Donald Trump doubling down on the US government shutdown is a highly calculated move
Insisting on funding for his border wall plays to his white tribalist base – his fallback as controversy mounts over possible Russian collusion
This weekend, the US government shutdown – the longest in history – will enter its fifth week. As public outrage grows, many elected Republicans are becoming markedly distressed that their party, and especially US president Donald Trump, are being blamed.
Mr Trump originally claimed that he would be "proud" to force the shutdown if Congress refused him $5 billion for his border wall and pledged not to blame the Democrats. Yet as soon as the shutdown began, he was quick to accuse them of being responsible –but Americans aren't buying it. A Reuters poll earlier this month found more than half blamed him for the shutdown while only one in four backed his stance.
Both the wall and the shutdown are generally unpopular. So why is Mr Trump insisting on this dangerous and apparently self-destructive showdown?
Most explanations focus on his personality. He is stubborn and does not want to accept defeat. He is also politically naive and got into this stand-off without a viable strategy for winning or ending it.
But in fact, this political highwire act reflects Mr Trump at his most canny and calculating.
Senate Republicans are furious because they voted for a politically hazardous budget compromise with Democrats after Vice President Mike Pence assured both sides the president would support it.
But when far-right commentators excoriated Mr Trump for backing down on wall funding, he refused to sign the interim spending bill and initiated the shutdown.
Mr Trump is convinced that his anti-immigrant stance, through which he poses as the champion of white American tribalist interests, was key to his 2016 victory and will be critical to his re-election in 2020. But he needs his political base to stand firmly behind him, not just in two years but in the coming weeks.
The president is looking increasingly exposed, legally and politically. Questions about his relationship with Russia are intensifying. This weekend, the plot thickened when the news site Buzzfeed reported that the president allegedly ordered his former lawyer Michael Cohen, currently serving three years in prison, to lie to Congress by denying that work on a skyscraper project in Russia continued well into the 2016 campaign. Special counsel Robert Mueller, who is investigating Russian interference in the election, took the rare step of issuing a statement to dispute the story’s accuracy.
Suspicions are growing about the nature of the relationship between the president and Moscow. Mr Trump seriously discussed withdrawing the US from Nato last year, Russia's ultimate strategic goal. Meanwhile his former campaign chairman, Paul Manafort, who was convicted of financial crimes last year, is now accused of passing campaign data to Russia. Mr Trump’s lawyer Rudy Giuliani denied Mr Trump colluded with Russia but suggested others in the campaign might have done so. Most perturbingly, the FBI initiated an unprecedented counter-intelligence investigation into whether the sitting president was a national security threat acting on behalf of Moscow.
The investigation began after Mr Trump fired then FBI director James Comey in May 2017, saying he was fed up because "this Russia thing” was a “made-up story” and reportedly telling senior Russian officials, according to the New York Times, that he had been under "great pressure" but now "that's taken off”.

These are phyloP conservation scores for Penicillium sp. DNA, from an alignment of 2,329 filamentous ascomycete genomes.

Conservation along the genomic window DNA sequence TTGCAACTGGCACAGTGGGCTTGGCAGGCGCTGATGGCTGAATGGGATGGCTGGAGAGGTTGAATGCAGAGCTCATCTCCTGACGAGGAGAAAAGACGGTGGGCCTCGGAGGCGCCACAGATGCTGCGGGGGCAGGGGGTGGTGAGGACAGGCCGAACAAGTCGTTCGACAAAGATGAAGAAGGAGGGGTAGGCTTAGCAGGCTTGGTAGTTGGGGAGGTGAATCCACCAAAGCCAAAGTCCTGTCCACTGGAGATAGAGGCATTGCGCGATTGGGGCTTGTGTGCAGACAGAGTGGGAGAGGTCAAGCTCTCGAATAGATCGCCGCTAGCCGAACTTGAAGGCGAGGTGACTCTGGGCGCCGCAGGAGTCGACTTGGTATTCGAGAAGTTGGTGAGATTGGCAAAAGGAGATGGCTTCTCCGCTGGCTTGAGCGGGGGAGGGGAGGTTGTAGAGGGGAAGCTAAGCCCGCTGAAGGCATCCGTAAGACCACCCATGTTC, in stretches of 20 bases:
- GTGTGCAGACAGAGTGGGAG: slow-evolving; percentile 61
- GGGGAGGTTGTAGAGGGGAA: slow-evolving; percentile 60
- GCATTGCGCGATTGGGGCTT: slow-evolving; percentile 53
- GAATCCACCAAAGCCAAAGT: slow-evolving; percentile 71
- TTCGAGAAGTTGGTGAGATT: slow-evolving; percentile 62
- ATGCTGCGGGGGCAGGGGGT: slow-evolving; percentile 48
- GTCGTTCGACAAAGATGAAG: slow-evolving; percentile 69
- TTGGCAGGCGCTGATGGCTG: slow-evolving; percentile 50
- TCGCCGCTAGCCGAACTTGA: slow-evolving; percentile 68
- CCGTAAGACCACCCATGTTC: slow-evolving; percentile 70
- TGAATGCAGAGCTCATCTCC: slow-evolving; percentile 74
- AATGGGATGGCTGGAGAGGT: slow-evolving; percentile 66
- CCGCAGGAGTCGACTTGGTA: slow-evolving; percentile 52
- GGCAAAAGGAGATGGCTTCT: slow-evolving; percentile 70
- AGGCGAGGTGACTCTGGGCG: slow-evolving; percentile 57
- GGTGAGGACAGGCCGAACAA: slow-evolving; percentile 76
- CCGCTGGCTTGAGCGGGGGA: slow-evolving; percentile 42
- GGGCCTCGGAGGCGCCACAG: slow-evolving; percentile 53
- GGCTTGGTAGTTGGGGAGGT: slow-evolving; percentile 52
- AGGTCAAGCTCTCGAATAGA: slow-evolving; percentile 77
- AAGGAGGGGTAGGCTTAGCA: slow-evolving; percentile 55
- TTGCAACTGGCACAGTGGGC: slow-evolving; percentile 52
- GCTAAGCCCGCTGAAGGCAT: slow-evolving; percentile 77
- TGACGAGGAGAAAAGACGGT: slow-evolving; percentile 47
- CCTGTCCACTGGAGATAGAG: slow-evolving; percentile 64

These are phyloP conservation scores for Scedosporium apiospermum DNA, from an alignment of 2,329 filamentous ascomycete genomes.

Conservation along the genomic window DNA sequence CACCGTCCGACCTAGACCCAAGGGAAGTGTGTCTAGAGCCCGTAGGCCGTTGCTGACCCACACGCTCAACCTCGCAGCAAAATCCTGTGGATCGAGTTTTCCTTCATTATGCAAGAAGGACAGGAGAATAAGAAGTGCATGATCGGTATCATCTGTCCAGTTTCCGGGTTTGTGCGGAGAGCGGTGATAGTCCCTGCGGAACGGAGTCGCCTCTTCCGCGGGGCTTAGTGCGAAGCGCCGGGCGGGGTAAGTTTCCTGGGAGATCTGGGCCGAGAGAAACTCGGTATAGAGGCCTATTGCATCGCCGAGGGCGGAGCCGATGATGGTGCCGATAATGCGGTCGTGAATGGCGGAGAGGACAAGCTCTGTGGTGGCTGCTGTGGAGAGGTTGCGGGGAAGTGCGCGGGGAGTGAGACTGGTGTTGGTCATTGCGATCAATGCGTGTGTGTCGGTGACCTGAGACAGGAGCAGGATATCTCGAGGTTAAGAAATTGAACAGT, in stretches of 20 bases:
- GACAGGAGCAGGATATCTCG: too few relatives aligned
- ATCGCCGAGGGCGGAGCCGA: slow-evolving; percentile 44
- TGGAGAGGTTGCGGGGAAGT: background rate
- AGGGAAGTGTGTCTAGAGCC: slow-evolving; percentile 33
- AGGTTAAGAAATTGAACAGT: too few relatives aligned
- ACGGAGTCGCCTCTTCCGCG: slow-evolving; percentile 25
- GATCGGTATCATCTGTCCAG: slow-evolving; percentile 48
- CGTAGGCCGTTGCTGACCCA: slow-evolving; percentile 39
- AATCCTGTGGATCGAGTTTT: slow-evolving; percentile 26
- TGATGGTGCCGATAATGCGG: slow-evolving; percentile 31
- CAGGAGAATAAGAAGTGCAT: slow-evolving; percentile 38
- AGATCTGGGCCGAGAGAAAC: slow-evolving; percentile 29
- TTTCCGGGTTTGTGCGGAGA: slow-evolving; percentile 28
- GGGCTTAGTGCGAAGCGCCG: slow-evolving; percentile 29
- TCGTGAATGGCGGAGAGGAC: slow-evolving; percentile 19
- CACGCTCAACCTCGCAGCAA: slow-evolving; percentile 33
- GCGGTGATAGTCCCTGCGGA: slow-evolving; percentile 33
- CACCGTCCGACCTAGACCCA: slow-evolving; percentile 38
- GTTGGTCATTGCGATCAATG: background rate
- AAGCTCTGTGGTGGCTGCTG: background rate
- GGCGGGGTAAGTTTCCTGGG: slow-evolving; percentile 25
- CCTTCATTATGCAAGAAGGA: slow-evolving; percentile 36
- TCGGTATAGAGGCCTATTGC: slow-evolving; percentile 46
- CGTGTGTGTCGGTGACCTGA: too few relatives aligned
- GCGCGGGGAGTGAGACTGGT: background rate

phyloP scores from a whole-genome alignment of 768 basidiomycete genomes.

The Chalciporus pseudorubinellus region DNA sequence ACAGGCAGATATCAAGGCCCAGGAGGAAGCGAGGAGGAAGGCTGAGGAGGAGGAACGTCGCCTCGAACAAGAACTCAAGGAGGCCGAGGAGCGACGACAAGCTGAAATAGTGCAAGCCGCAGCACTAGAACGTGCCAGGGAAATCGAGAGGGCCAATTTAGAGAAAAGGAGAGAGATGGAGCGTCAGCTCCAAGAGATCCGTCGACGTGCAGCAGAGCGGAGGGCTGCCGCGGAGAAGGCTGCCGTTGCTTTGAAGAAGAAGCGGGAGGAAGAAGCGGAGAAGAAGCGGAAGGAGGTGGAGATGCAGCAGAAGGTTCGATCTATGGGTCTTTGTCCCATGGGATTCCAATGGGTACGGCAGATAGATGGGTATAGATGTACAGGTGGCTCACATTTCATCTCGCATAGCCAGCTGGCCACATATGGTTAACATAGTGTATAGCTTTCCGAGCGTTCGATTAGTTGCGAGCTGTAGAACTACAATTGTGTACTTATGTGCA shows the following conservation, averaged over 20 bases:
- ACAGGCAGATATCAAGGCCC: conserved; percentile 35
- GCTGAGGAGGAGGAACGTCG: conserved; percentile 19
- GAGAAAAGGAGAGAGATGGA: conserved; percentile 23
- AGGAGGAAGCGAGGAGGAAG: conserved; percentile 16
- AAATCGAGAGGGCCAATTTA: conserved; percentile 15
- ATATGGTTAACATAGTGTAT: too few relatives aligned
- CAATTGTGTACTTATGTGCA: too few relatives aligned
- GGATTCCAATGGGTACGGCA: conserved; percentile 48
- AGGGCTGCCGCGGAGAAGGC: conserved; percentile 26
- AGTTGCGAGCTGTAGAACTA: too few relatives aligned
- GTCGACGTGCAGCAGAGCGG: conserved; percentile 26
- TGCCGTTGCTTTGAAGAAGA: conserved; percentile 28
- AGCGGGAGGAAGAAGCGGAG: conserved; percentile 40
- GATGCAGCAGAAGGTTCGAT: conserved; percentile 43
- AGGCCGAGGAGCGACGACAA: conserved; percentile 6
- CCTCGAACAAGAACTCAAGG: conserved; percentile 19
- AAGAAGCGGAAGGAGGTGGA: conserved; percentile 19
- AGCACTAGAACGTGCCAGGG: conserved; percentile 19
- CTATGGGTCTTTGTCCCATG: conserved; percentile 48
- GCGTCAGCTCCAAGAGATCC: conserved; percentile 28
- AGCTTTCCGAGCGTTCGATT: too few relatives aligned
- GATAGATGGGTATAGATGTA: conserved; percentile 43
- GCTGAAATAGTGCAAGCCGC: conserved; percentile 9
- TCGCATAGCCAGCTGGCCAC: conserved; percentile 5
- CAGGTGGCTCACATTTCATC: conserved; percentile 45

Mr Mueller’s statement in response to the Buzzfeed story was exceptionally vague and could mean that the story is false – or that his office wants to distance itself from the leak, thought to come from two anonymous law enforcement sources. Buzzfeed has not identified its sources but they could be New York prosecutors rather than part of the Mueller team.
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If Mr Trump suborned perjury before Congress, his presidency would be effectively over. More than just a serious crime, obstruction of justice was central to the articles of impeachment tabled against both Republican Richard Nixon and Democrat Bill Clinton.
While Mr Mueller’s statement casts significant doubt on the specific claim, many legal and political walls still seem to be closing in on Mr Trump.
Impeachment is no longer a far-fetched scenario. Indeed, Mr Trump could find himself in the dock in 2021 rather than back in the Oval Office.
Even if he never faces such extreme legal jeopardy, his political vulnerability is only going to intensify as Democrats in the House of Representatives begin investigating his activities with the vast congressional oversight powers that Republicans have so far failed to deploy.
So Mr Trump needs his base to stick with him. He must ensure that they and extreme right-wing pundits continue to regard him as an indispensable leader and hold Senate Republicans in line.
The issue that cements Mr Trump to his nativist base is opposition to immigration, as symbolised by the wall.
Mr Trump appears to be preparing to propose a compromise to the Democrats. But he has also threatened to declare a national emergency as an autocratic way to bypass the political process and fund the wall, despite Congress's otherwise absolute power of the purse.
Even if he ultimately fails to secure funding for the wall, as seems likely, as long as his base believes he is doing everything possible to fight tooth and nail for it, he can probably retain their devotion.
For Mr Trump, that’s not just a re-election strategy. It is a survival strategy for the here-and-now.
Hussein Ibish is a senior resident scholar at the Arab Gulf States Institute in Washington
Updated: January 19, 2019 07:33 PM